If there's one feeling that you will be left with after reading Ben Horowitz's 'The Hard Thing About Hard Things' is that you'd be kicking yourself for not having read it earlier. In my opinion, it is the definitive guide to doing business whether you're an entrepreneur, a sales guy, a product manager or a team leader in any department.
One of the primary motivations for me to pick up 'The Hard Thing about Hard Things' is the essay titled 'Good Product Manager, Bad Product Manager'. This was first featured in the book and has been widely touted as a 101 reading for all aspiring product managers. And rightfully so. I had read that essay a couple of years ago and it outlines the qualities of good product managers and how most fall into the trap of certain bad habits. It's essentially a list of dos and don'ts. A good product manager makes a team a winning one, whereas a bad product manager creates negative value for the team. The essay can be read here.
But moving on to the book on the whole, it was an easy read. I suspect this would even be entertaining for a reader if s/he is not well versed with business jargon. Each chapter comprises of the choicest anecdotes from Ben's expansive career from Netscape to Loudcloud to Opsware to HP and finally a16z. All of these stories, if not relatable, will evoke a sense of empathy with Ben's narration. I love the honesty and the struggle behind each of the big decisions Ben, as an entrepreneur, had to make.
'The Hard Thing About Hard Things' succeeds like no other business book because it embraces failures while instilling advice and leaving you with memorable takeaways. Sure, what you may face as a future entrepreneur may or may not mirror Ben's or Marc's (Andreessen) struggles but the learnings are timeless and many of them can be applied in different scenarios. For example, no matter what team you lead, your team members will have the base expectation of you not bullshitting them. Many team leads and CEOs fall prey to this. This is one of the basic principles that is hammered to the reader with many of the stories. Some of the other key lessons that Ben talks about is going against the grain of the executive management or board members. Important decisions often get swayed by group-think or risk-averseness. It's your job as a CEO/manager to champion the tough decisions especially when you have corroborating evidence of a positive hypothesis, whether data leads you that way or it's customer feedback or market research, what have you.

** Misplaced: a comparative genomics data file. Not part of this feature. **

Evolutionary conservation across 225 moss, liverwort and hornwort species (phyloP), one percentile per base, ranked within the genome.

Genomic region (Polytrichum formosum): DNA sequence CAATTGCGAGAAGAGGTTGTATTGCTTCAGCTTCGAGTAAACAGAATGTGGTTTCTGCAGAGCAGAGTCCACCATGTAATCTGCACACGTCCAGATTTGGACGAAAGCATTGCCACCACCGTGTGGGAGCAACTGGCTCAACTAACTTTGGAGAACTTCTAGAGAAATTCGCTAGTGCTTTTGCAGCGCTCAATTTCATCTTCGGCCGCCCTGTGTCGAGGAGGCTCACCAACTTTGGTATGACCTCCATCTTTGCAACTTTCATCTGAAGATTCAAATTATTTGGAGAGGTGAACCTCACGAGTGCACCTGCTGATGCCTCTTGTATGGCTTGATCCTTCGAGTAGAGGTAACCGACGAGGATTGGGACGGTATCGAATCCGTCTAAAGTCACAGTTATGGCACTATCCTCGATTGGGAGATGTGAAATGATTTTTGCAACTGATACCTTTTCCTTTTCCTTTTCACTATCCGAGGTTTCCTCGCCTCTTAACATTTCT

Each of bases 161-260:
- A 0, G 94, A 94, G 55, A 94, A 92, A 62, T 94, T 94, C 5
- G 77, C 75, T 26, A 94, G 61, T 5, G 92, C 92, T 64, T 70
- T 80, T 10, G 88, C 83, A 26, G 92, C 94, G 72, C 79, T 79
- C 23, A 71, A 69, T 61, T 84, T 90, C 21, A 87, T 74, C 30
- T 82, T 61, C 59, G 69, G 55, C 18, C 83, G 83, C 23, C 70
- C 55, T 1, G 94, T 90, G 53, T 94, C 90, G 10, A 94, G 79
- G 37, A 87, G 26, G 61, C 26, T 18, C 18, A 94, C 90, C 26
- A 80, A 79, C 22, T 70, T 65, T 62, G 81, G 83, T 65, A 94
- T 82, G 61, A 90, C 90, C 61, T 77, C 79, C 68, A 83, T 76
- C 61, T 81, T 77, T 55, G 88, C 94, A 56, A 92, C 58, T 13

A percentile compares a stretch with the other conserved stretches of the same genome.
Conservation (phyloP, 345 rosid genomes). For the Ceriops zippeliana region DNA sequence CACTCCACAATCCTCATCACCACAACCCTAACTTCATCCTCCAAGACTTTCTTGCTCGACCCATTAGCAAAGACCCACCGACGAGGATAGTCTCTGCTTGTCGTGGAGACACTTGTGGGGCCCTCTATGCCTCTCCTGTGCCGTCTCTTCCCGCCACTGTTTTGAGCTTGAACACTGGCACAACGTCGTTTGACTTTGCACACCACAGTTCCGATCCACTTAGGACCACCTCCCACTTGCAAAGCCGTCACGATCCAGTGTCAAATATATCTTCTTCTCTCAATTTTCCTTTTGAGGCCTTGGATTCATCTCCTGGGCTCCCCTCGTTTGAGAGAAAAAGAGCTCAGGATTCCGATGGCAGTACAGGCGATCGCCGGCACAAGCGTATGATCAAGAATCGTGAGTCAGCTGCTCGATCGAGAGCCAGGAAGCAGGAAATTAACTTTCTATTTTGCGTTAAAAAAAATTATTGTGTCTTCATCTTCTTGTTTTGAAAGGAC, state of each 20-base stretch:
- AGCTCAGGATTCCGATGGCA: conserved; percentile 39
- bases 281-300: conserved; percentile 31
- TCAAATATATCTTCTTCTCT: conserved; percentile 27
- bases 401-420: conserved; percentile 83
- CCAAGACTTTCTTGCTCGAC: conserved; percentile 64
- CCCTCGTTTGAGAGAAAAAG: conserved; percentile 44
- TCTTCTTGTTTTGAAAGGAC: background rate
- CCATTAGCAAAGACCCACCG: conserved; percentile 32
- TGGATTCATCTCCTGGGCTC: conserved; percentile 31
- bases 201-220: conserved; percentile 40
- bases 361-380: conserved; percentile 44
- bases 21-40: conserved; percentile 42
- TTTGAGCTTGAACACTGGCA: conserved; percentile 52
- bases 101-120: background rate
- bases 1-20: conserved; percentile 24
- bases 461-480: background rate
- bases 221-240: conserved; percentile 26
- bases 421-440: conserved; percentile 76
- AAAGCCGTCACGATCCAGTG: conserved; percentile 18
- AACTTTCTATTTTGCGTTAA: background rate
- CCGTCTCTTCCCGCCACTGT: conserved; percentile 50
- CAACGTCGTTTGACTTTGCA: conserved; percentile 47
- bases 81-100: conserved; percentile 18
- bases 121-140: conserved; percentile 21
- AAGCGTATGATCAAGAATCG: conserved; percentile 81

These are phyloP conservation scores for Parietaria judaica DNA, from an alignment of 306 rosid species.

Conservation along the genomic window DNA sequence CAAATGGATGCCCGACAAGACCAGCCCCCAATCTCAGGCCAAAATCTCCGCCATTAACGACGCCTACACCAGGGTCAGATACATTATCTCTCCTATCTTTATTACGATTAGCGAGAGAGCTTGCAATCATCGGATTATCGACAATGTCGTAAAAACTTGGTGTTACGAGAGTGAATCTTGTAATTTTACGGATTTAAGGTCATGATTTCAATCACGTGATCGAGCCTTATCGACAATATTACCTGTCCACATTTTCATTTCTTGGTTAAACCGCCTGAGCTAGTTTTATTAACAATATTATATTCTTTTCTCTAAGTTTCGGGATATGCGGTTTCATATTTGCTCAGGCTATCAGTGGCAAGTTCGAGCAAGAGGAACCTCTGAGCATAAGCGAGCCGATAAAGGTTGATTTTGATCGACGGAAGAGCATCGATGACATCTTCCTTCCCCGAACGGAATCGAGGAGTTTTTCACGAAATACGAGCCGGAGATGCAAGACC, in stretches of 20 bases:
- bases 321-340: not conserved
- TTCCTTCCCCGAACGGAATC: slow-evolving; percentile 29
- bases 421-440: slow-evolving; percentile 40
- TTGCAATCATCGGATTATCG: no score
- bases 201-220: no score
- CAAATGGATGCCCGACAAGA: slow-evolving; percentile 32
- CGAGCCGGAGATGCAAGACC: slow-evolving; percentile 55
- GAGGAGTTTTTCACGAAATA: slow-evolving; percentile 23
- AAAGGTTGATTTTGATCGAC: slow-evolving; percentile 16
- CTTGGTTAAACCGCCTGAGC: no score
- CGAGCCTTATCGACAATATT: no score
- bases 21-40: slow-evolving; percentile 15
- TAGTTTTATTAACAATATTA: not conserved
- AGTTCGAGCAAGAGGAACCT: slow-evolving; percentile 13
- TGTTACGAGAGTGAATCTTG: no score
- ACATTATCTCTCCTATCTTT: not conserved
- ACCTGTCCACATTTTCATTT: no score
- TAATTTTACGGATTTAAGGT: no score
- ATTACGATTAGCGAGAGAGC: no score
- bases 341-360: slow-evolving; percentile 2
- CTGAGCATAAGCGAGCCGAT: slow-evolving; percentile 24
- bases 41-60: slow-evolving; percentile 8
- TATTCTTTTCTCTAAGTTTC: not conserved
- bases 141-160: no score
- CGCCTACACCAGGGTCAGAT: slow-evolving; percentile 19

As you progress through the book, you will realize that Ben's narration pretty much covers the major events in the life cycle of a company. Some of those are:
- Working in a startup and scaling it
- Product - Market fit
- Fending off competition from incumbents
- Excelling at sales
- Knowing the true value of your company/product
- People management as your company scales
- Knowing when to go public with your company
- Knowing when to get acquired
One criticism that this book faces is that most of the stories predate the current millennial-tech-ecosystem. Okay that's not really a thing (or is it?). But I hope you get my drift. The companies mentioned in examples by Ben aren't glamorous but they're hardcore businesses which survived the 2000 dot-com bubble, made hundreds of millions of dollars and one even being valued at $1.6 billion dollars in the mid 2000s. If those aren't great benchmarks, I don't know what are. Just because a Snapchat may have a completely different model, doesn't mean that their teams don't struggle with sales or people problems. A lot of the learning in this book stems from principles of doing business and handling situations.
The Hard Thing About Hard Things is not an entrepreneur's playbook to success but it's a warning to that lot that...well...shit happens! And when you realize that you've been dealt a bad hand, Ben proves that there are still ways to maneuver through them and come out standing. It's a book to be re-read multiple times!
I'm going to wrap this up by quoting some of my favorite lines from the book. There are many to choose from but these quotes were an instant home-run for me and they left me nodding profusely in agreement.
"Note to self: It’s a good idea to ask, “What am I not doing?"
"Take care of the People, the Products and the Profits - In that order."
"If you're going to eat shit, don't nibble!"
"A healthy company culture encourages people to share bad news. A company that discusses its problems freely and openly can quickly solve them. A company that covers up its problems frustrates everyone involved."
"Having dogs at work and yoga aren't culture!"